Google to pay out $150-200m over YouTube privacy claims: reports

Washington: Google will pay between $ 120 million and $ 200 million to settle claims that YouTube violates children's privacy laws while collecting data to better target ads, US media reports said.

The Federal Trade Commission has agreed to a settlement amount for YouTube's parent Google, which, if approved by the Justice Department, will be the largest agreement in children's privacy-related cases, the New York Times reported.

According to Politico, claims to YouTube were filed by a privacy group that the platform violated laws that protect the privacy of children by collecting data for users under the age of 13 without parental permission, Politico reported. .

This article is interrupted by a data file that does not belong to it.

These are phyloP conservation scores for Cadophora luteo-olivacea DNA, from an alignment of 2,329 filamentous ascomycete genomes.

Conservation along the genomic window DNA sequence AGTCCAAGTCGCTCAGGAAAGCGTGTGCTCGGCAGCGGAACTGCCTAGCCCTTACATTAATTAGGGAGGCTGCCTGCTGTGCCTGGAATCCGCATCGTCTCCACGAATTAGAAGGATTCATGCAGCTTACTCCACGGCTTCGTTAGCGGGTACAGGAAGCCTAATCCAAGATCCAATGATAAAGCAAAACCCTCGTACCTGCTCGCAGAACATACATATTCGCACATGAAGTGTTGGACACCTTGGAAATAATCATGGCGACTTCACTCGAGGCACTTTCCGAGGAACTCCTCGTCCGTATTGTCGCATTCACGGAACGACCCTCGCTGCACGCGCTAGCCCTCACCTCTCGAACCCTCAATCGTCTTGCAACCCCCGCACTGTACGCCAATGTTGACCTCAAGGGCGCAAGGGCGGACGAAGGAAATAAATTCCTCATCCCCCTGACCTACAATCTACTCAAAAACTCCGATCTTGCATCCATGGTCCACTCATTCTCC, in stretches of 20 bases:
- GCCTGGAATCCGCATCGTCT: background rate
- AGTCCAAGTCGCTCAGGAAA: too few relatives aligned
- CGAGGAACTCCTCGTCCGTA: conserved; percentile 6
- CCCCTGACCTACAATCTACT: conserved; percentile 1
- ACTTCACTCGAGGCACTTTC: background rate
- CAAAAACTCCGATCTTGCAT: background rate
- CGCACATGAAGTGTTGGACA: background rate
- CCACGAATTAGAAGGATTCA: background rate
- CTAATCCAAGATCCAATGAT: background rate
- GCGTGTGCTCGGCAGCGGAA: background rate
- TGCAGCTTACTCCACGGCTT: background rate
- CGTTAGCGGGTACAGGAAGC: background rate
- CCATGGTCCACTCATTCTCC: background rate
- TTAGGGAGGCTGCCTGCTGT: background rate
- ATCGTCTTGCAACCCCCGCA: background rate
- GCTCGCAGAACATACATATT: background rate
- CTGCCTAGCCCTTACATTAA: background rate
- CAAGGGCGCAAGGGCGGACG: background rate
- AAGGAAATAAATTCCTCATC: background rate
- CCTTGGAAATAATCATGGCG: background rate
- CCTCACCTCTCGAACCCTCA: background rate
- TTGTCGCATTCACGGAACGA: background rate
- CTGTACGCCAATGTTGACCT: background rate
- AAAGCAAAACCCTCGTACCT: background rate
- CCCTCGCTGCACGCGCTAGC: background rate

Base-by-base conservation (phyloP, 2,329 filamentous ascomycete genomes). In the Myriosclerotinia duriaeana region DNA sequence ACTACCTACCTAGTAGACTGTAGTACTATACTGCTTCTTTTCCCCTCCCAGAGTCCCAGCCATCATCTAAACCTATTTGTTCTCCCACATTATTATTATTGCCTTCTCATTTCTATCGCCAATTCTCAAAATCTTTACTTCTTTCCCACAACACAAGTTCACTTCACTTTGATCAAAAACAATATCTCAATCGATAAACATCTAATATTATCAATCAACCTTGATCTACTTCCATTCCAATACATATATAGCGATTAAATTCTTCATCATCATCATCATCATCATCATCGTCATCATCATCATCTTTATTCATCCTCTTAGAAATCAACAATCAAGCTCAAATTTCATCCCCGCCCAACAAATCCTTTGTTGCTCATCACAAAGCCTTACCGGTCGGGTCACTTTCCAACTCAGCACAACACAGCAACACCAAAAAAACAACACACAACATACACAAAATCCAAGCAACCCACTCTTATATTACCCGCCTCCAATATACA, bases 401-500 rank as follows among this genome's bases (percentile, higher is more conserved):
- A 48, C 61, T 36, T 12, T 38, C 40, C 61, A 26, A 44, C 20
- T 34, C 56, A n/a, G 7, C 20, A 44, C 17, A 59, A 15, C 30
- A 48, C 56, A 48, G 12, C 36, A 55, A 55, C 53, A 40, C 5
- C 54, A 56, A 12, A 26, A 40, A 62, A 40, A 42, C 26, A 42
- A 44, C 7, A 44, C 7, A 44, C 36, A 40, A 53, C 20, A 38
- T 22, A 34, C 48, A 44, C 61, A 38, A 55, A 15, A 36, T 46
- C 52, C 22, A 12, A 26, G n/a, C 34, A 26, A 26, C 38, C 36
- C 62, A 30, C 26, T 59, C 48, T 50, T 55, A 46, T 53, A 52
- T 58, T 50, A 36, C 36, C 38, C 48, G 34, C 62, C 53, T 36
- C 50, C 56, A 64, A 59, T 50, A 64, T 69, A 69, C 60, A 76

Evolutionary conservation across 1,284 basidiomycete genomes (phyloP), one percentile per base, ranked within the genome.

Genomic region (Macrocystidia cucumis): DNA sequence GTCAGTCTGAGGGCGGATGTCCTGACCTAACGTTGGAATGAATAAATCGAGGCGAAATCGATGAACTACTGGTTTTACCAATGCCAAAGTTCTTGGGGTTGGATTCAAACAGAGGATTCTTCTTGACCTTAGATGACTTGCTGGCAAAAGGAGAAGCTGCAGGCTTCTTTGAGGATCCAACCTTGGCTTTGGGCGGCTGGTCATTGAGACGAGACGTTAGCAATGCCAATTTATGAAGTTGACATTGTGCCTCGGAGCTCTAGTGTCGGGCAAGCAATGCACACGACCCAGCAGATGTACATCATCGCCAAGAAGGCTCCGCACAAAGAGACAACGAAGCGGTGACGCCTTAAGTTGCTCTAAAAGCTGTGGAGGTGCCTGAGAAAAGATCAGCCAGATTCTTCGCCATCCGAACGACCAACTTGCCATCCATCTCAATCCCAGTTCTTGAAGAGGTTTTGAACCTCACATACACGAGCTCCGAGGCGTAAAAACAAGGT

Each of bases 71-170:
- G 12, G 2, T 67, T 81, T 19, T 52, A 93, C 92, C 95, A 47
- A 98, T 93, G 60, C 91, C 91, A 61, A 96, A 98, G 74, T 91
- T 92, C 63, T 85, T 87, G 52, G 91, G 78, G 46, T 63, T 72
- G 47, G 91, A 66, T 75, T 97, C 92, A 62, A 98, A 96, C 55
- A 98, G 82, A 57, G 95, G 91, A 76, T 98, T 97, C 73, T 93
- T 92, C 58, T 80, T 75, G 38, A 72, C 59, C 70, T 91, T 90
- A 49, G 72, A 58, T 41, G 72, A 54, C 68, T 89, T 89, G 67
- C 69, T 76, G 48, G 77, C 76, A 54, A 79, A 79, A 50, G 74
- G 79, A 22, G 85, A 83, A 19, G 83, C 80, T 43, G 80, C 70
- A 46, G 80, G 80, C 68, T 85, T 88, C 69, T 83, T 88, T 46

The FTC is expected to announce its decision in September, the New York Times said.

U.S. regulators have long argued that Google does not protect children from harmful content and data collection on the YouTube platform.

The advocacy group Center for Digital Democracy urged the FTC to "do extra breaches" of children's privacy laws, suggesting that the proposed solution is "very low," according to Google's size and income. .

Google remains a money-making engine for the parent company's alphabet, with most revenue coming from digital advertising, accounting for $ 116 billion of last year's $ 137 billion headquartered in Silicon Valley.

In January, CNIL data watchdogs in France were recorded as not complying with the EU's strict General Data Protection Regulations (GDPR), which had been in effect since early last year, imposing Google a fine of 50 million euros.

Google is appealing a fine.

Recently, US technology giant Facebook misused users' personal data and settled a fine of up to $ 5 billion with the US Federal Trade Commission.




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